Rules- According to the Australian Tax Office donations and charities enable an organisation to get tax benefits (Coulton and Ruddock, 2011). Under the rules of Australian Charities and Not for profits Commission (ACNC), it is mandatory for organisations receiving donations to keep records.

Application- The Company can be held liable by ACCC for showing false advertisements and can be penalised for evading tax.

Conclusion- The Company should maintain genuine records to avoid penalty.

ii. Issues- ACCC alleges that the moisturiser they sell contain artificial food colouring whereas they advertise the product to contain natural products.

Rules- Under the provisions of ACCC fraudulent advertisements include claims where organisations say that the products are environment friendly and safe for use (Fatovich, 2011).

Application- The organisation is liable to be penalised for false advertising and is subject to legal implications.

iii. Issues- ACCC claims that there is already a known beauty salon under the name of ‘Essential Beauty’ with various salons in Adelaide. The current organisation has a similar name which is misleading the consumers.

Rules- The ASIC has clearly mentioned that an identical name if causes confusion or misleads the consumers is subject to legal implication. Section 147 (1) of the Corporations Act 2001 (Cth) speaks of identicalness (, 2017).

Application- The owners of ‘Friends Essential Beauty’ have to prove that their organisation is already registered.

References (2017). CORPORATIONS ACT 2001 - SECT 147. [online] Available at: [Accessed 21 Apr. 2017].

Buddelmeyer, H., Jensen, P. H., & Webster, E. (2010). Innovation and the determinants of company survival. Oxford Economic Papers, 62(2), 261-285.

Butler, D., Christensen, S., Willmott, L., & Dixon, B. (2013). Contract Law Case Book.

Coulton, J. J., & Ruddock, C. (2011). Corporate payout policy in Australia and a test of the life?cycle theory. Accounting & Finance, 51(2), 381-407.

Fatovich, D. M. (2011). A stand against drug company advertising. Emergency Medicine Australasia, 23(3), 381-381.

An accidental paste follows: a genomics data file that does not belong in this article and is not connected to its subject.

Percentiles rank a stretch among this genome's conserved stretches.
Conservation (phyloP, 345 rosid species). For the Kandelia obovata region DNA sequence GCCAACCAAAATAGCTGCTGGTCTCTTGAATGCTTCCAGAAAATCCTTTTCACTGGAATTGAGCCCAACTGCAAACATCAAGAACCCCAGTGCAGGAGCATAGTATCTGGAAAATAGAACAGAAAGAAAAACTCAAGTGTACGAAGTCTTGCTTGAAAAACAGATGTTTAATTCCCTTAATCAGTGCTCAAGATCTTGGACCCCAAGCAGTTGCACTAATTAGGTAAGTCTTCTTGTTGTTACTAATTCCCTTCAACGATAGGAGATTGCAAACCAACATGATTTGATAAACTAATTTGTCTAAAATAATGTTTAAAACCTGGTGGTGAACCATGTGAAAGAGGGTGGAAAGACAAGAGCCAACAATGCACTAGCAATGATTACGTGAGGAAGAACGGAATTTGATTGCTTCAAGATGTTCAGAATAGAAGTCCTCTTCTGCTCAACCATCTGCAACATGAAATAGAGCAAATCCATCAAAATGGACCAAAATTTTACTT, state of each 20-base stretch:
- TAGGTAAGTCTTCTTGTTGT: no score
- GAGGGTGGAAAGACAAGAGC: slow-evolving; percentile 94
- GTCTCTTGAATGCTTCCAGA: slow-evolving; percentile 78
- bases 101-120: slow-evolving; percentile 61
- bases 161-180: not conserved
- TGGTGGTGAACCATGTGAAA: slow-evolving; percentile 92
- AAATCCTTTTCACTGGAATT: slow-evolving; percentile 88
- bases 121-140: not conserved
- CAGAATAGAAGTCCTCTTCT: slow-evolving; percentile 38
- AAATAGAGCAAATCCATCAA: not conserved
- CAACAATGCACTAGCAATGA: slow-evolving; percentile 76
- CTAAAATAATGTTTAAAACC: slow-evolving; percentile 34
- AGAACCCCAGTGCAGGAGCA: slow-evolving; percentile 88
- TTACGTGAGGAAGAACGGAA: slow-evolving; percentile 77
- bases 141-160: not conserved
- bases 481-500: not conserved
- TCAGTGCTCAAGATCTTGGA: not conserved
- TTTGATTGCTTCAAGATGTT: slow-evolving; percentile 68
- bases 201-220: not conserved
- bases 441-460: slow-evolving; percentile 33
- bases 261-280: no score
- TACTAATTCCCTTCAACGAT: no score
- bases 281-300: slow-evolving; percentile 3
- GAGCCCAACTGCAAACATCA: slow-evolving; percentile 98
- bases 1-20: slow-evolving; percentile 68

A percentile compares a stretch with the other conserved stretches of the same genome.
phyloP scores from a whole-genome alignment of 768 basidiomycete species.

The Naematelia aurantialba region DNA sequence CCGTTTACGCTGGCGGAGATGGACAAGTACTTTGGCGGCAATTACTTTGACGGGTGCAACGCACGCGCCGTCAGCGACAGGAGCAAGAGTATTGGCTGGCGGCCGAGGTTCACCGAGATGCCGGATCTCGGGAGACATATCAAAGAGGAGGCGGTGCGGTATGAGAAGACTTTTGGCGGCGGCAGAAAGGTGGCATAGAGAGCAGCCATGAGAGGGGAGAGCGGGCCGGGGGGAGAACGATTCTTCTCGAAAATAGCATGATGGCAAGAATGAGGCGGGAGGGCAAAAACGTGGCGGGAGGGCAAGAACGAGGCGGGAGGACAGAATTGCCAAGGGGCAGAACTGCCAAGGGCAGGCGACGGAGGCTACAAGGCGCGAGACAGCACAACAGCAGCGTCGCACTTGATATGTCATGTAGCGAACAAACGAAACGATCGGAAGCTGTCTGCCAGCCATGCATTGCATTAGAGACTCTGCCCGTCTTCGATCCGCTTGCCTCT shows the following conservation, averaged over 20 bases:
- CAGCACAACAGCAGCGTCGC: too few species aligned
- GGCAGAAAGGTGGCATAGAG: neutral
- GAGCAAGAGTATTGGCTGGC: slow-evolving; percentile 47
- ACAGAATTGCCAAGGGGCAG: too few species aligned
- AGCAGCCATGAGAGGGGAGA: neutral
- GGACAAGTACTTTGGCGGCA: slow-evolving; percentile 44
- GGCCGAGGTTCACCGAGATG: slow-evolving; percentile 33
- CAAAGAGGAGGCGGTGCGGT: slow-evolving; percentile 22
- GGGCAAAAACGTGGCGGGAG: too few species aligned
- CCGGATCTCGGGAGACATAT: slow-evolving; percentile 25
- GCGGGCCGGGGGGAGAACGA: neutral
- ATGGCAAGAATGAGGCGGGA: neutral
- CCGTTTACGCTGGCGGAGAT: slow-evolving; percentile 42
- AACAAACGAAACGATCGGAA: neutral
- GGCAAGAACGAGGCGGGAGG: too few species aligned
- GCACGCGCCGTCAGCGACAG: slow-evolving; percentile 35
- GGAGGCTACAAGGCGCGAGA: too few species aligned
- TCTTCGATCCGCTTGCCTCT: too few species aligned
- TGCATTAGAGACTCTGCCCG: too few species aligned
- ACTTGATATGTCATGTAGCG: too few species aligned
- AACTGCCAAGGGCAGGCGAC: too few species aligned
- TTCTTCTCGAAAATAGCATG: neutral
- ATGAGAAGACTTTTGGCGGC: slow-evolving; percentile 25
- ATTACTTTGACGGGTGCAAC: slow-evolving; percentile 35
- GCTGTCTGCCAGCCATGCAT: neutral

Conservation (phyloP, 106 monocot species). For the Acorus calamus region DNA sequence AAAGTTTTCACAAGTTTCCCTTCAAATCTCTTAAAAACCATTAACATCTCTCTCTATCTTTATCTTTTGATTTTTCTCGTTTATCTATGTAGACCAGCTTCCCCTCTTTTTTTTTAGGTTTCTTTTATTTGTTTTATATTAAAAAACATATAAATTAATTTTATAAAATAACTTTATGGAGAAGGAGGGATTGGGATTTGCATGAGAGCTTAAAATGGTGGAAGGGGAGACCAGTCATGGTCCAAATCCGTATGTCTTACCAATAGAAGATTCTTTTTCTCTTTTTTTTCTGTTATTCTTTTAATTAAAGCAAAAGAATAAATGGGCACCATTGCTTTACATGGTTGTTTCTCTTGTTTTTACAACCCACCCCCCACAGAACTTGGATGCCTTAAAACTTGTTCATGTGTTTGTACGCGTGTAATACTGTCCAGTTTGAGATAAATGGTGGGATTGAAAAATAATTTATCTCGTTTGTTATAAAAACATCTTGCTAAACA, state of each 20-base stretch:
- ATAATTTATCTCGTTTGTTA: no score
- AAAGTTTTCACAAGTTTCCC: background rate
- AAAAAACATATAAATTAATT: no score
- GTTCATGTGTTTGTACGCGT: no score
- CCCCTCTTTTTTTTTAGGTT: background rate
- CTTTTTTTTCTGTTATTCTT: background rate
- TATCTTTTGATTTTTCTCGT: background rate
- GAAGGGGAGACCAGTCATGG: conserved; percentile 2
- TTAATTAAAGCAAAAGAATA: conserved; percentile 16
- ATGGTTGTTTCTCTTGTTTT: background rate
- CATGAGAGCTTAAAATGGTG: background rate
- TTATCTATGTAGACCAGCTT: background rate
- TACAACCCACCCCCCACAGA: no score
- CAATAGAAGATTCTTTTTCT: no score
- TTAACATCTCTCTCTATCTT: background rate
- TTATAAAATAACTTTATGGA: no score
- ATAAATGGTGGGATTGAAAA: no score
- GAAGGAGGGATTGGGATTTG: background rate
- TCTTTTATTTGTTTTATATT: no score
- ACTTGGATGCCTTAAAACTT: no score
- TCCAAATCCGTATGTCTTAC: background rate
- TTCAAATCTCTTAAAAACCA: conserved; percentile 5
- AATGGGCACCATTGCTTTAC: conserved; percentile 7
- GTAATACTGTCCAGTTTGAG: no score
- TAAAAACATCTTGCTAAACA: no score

Graw, S. (2011). An outline of the law of partnership. Thomson Reuters.

Lan, L. L., & Heracleous, L. (2010). Rethinking agency theory: The view from law. Academy of Management Review, 35(2), 294-314.

Maxwell, H., Foley, C., Taylor, T., & Burton, C. (2013). Social inclusion in community sport: A case study of Muslim women in Australia. Journal of Sport Management, 27(6), 467-481.

Mitchell, R., Gahan, P., Stewart, A., Cooney, S., & Marshall, S. (2010). The evolution of labour law in Australia: Measuring the change. Australian Journal of Labour Law, 23(2), 61-93.

Sloan, J. (2010). Evaluating the Fair Work Act. Policy: A Journal of Public Policy and Ideas, 26(4), 19.

Smith, M., & Stewart, A. (2010). A new dawn for pay equity?: developing an equal remuneration principle under the Fair Work Act. Australian Journal of Labour Law, 23(3), 152.

Syed, J., & Pio, E. (2010). Veiled diversity? Workplace experiences of Muslim women in Australia. Asia Pacific Journal of Management, 27(1), 115-137.

Thampapillai, D., Tan, V., & Bozzi, C. (2012). Contract Law: Text and Cases. Oxford University Press.

Tregoning, I. H. (2012). Treatment of Partners' Salaries in Australia: a Contentious Issue. Corp. Bus. Tax'n Monthly, 14, 31.

Cite This Work